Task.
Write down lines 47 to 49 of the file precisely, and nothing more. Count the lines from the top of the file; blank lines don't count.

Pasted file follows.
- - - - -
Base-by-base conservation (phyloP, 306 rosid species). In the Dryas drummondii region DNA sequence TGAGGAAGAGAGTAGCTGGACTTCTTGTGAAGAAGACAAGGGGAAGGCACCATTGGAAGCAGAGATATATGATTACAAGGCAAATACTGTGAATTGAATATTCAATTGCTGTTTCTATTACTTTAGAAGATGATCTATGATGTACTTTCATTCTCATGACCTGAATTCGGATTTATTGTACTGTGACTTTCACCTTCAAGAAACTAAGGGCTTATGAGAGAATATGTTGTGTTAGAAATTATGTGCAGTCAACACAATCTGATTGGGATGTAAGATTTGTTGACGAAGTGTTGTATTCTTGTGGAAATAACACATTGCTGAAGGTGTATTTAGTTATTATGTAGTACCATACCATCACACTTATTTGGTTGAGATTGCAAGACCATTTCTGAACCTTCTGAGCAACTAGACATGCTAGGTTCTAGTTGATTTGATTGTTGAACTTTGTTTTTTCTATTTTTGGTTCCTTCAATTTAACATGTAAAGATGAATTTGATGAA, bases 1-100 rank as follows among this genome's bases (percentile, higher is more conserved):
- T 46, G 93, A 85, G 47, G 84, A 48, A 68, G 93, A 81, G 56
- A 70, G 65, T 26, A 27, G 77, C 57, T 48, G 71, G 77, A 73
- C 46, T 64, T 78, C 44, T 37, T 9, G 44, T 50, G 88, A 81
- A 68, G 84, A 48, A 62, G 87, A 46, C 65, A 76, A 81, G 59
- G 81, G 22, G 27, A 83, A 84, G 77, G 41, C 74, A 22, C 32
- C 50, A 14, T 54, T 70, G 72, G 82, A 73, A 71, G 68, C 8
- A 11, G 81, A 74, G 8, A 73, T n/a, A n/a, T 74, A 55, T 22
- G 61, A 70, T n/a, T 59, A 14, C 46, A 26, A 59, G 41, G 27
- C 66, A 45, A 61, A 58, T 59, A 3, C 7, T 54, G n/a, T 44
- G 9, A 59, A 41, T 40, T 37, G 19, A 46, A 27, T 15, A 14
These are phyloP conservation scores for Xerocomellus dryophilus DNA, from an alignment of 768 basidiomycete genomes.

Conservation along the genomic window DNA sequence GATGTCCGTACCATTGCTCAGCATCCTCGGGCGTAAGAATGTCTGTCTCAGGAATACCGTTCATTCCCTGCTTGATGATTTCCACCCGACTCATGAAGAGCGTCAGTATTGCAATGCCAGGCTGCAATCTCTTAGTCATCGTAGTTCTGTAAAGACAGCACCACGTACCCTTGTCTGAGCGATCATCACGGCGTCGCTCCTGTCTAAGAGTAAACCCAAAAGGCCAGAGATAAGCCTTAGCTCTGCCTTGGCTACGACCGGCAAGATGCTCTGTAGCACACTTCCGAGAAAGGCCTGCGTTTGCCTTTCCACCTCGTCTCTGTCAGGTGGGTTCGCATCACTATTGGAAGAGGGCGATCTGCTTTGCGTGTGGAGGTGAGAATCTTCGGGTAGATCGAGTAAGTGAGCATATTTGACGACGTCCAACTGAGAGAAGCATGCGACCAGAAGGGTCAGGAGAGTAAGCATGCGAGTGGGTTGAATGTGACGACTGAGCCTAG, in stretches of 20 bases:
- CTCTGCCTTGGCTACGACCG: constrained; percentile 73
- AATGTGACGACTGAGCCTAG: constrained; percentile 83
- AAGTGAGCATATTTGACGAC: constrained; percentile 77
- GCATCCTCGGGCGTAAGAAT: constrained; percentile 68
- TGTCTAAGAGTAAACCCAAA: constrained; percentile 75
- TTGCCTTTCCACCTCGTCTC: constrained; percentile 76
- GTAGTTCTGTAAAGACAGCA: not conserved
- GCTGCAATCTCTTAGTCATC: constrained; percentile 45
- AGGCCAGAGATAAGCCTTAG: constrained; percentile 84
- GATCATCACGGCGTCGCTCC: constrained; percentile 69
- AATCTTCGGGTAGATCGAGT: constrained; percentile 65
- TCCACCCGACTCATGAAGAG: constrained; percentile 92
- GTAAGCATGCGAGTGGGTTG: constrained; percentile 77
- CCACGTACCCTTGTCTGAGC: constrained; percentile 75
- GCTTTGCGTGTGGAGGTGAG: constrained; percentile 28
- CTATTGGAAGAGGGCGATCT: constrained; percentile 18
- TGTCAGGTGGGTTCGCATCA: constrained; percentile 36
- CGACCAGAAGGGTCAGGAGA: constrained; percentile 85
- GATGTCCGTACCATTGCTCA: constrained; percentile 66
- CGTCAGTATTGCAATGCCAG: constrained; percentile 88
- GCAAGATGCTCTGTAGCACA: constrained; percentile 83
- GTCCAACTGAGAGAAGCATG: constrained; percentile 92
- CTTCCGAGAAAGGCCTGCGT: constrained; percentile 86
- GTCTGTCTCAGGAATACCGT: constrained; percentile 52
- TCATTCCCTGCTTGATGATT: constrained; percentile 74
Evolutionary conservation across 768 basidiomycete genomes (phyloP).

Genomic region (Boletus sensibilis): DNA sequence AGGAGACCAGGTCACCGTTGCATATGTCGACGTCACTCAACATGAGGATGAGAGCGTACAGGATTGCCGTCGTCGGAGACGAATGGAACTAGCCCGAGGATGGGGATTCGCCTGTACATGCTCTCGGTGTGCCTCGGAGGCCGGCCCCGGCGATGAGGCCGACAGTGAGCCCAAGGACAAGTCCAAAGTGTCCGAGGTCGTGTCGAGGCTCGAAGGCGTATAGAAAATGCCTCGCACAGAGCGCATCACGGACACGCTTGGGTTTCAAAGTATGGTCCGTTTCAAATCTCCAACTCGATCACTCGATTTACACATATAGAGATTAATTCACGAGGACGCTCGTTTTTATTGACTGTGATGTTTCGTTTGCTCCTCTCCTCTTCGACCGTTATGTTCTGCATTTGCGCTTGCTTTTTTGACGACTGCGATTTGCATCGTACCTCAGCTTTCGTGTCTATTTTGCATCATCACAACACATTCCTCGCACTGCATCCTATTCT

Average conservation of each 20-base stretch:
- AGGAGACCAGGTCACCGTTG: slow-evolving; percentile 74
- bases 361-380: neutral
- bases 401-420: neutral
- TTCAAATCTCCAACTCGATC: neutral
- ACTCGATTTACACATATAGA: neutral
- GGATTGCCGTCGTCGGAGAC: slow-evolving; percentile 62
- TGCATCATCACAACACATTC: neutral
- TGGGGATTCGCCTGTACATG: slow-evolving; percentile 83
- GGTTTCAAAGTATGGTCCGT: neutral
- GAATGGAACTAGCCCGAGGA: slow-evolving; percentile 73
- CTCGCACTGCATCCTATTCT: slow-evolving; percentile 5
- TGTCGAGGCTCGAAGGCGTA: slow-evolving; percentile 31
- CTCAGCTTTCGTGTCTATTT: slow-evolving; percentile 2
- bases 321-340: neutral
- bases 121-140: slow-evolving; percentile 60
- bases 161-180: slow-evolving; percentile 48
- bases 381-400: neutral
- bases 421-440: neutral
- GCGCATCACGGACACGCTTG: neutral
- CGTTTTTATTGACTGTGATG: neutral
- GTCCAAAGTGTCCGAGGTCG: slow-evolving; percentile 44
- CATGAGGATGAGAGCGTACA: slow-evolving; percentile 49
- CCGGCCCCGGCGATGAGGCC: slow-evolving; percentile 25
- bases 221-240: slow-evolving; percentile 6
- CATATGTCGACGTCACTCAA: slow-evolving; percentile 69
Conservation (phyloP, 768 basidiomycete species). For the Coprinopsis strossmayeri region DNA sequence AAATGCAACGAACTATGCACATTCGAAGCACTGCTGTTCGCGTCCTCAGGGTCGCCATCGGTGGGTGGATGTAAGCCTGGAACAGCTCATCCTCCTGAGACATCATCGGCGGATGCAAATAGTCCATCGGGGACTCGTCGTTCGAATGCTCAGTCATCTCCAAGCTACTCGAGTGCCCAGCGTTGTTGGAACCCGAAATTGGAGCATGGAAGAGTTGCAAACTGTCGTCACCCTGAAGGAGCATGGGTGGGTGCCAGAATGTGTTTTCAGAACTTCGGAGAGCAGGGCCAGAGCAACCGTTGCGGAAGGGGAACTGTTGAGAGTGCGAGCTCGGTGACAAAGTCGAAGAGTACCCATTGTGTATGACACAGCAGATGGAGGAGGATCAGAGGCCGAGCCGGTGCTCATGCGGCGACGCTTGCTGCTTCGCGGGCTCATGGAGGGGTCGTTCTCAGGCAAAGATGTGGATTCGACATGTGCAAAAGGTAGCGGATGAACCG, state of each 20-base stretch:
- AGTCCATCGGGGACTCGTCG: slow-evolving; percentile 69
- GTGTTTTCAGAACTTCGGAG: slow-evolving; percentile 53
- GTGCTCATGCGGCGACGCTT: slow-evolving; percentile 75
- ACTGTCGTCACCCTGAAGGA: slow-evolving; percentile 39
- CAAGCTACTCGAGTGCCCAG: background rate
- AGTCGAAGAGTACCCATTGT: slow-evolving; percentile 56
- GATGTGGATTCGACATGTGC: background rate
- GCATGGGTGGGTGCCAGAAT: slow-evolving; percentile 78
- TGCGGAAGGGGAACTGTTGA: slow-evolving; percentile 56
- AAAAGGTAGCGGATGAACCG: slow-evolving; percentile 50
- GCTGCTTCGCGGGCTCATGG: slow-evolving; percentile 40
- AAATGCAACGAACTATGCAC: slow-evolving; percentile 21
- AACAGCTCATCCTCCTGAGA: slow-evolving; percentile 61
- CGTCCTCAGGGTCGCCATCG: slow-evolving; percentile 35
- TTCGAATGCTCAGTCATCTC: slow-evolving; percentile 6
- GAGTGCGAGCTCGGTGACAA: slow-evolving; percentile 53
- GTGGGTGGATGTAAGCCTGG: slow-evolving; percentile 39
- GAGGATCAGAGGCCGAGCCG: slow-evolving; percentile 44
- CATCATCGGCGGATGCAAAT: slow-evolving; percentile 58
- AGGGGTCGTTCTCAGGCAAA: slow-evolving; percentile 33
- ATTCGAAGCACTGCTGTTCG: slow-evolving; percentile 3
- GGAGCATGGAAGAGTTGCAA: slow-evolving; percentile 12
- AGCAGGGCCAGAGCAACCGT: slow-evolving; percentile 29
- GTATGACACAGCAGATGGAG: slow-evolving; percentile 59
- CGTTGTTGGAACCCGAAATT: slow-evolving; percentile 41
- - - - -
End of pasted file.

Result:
- GGATTGCCGTCGTCGGAGAC: slow-evolving; percentile 62
- TGCATCATCACAACACATTC: neutral
- TGGGGATTCGCCTGTACATG: slow-evolving; percentile 83